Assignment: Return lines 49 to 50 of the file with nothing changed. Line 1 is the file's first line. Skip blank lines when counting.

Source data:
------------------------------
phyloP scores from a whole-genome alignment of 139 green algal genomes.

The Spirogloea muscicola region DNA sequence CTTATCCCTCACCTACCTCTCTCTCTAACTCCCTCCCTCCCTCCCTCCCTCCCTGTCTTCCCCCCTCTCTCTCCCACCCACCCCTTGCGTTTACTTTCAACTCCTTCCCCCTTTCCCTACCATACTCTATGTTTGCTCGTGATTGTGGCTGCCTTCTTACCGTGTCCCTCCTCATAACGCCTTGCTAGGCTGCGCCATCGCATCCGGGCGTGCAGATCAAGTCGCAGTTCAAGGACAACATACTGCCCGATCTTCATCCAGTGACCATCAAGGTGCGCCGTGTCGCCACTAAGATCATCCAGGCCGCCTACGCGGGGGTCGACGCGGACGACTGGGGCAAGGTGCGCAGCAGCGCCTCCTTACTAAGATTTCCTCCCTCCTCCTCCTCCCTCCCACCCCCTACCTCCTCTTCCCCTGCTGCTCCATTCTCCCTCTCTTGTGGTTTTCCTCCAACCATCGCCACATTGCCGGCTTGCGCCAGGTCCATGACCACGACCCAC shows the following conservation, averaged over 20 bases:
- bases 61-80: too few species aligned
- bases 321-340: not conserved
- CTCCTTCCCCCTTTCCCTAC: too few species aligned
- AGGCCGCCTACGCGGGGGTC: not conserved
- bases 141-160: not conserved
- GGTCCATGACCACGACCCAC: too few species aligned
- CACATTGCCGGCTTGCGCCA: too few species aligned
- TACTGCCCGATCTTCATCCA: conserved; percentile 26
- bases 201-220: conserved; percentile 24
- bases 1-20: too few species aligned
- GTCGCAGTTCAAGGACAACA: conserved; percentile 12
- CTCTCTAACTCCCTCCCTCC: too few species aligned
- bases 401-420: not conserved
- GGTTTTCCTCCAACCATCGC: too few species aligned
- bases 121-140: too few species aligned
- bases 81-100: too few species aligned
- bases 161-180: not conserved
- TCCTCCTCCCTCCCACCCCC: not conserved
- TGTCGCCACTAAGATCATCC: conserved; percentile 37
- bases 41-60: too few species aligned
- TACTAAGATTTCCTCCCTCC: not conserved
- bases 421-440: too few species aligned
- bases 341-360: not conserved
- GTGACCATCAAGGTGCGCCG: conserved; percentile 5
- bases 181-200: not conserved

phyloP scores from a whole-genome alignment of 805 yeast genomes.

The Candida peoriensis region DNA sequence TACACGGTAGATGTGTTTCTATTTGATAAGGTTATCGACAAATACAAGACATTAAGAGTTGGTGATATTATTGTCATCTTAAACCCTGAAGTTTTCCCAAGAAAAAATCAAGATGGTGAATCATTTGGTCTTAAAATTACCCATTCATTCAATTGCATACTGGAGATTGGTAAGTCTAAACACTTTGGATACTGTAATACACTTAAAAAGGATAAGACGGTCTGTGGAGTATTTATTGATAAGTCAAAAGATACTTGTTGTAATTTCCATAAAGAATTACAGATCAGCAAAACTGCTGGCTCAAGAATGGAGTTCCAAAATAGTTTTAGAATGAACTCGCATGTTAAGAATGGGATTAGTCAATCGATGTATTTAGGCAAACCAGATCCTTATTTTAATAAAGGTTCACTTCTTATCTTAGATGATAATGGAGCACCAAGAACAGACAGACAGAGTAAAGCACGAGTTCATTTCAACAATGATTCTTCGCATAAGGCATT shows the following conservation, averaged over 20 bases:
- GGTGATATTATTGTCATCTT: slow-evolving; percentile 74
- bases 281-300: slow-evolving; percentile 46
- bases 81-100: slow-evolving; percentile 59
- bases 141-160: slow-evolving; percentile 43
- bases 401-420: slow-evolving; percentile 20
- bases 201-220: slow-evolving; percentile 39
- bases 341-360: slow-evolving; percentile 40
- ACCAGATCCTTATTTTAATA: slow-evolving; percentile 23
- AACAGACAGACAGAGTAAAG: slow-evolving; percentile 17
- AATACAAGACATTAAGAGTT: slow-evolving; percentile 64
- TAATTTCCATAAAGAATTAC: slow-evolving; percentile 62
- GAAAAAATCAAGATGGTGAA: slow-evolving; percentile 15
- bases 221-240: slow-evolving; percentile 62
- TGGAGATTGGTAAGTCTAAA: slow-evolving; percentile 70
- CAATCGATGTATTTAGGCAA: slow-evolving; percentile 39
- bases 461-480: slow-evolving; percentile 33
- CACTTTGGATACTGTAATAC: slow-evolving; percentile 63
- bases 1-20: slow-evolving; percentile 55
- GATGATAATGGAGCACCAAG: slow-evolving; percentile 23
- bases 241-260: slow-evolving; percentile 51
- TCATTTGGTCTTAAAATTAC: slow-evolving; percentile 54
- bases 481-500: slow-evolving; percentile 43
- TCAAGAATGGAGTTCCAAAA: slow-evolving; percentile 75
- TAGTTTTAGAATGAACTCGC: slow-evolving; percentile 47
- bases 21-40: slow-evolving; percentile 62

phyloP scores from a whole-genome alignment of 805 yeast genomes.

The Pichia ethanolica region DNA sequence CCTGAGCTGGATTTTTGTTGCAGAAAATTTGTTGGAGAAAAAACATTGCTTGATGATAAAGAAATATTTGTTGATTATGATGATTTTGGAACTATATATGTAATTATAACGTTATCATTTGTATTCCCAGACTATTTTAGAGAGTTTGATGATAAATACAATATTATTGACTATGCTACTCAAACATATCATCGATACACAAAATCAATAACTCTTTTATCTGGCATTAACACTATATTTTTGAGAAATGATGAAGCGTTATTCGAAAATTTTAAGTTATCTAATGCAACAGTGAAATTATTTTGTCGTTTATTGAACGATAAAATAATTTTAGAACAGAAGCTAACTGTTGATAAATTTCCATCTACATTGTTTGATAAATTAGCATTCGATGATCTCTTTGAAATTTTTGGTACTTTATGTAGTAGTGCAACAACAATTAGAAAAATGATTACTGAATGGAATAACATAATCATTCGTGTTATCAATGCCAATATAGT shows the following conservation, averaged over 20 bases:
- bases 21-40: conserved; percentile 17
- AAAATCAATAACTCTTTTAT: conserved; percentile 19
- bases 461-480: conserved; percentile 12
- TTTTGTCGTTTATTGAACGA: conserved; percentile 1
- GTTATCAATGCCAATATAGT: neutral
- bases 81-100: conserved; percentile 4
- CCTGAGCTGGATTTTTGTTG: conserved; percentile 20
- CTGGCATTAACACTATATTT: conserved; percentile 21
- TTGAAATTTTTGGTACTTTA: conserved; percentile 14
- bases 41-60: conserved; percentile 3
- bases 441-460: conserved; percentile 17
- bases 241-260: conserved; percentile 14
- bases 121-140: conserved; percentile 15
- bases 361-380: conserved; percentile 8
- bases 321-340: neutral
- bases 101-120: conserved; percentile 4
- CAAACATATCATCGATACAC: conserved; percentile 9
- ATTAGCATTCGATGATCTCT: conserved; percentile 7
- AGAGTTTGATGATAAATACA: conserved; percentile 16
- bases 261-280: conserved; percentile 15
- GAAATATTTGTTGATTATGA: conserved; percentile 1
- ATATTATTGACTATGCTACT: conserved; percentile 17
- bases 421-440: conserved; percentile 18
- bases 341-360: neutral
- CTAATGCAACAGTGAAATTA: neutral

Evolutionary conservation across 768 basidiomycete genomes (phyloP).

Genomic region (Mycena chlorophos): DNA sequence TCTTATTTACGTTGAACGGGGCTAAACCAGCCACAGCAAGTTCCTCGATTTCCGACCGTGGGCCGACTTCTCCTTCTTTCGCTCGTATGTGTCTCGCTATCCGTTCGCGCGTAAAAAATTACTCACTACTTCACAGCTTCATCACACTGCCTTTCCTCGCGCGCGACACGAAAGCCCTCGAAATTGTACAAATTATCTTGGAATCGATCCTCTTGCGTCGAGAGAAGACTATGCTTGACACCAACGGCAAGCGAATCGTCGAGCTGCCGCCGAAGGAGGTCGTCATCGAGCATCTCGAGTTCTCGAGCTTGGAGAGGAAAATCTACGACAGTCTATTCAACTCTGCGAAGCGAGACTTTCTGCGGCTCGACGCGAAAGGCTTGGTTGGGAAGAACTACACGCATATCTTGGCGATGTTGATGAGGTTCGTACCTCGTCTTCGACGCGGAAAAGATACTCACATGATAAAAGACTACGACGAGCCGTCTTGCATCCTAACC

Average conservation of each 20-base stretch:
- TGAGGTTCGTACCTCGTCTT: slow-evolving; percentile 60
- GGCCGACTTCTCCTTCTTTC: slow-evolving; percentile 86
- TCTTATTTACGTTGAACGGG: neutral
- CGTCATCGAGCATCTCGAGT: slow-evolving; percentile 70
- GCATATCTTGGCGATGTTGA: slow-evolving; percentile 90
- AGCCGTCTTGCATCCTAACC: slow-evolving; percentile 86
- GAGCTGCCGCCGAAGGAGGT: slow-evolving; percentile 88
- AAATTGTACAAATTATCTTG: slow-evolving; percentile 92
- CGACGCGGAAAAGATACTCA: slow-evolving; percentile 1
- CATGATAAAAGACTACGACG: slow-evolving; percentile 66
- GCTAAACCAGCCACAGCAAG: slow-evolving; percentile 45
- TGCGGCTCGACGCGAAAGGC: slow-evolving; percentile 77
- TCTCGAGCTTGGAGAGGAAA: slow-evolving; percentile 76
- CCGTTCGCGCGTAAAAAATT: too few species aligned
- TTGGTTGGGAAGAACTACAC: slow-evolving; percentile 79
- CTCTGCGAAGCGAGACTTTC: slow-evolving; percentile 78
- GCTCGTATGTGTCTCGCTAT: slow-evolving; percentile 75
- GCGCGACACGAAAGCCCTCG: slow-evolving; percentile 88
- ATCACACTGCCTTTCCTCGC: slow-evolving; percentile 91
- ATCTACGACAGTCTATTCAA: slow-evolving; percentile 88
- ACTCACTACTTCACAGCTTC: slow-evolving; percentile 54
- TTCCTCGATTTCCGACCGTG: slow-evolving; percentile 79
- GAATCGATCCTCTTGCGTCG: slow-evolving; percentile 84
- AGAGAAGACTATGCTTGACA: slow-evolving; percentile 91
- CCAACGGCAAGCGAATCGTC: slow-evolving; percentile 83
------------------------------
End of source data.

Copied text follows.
- bases 241-260: slow-evolving; percentile 51
- TCATTTGGTCTTAAAATTAC: slow-evolving; percentile 54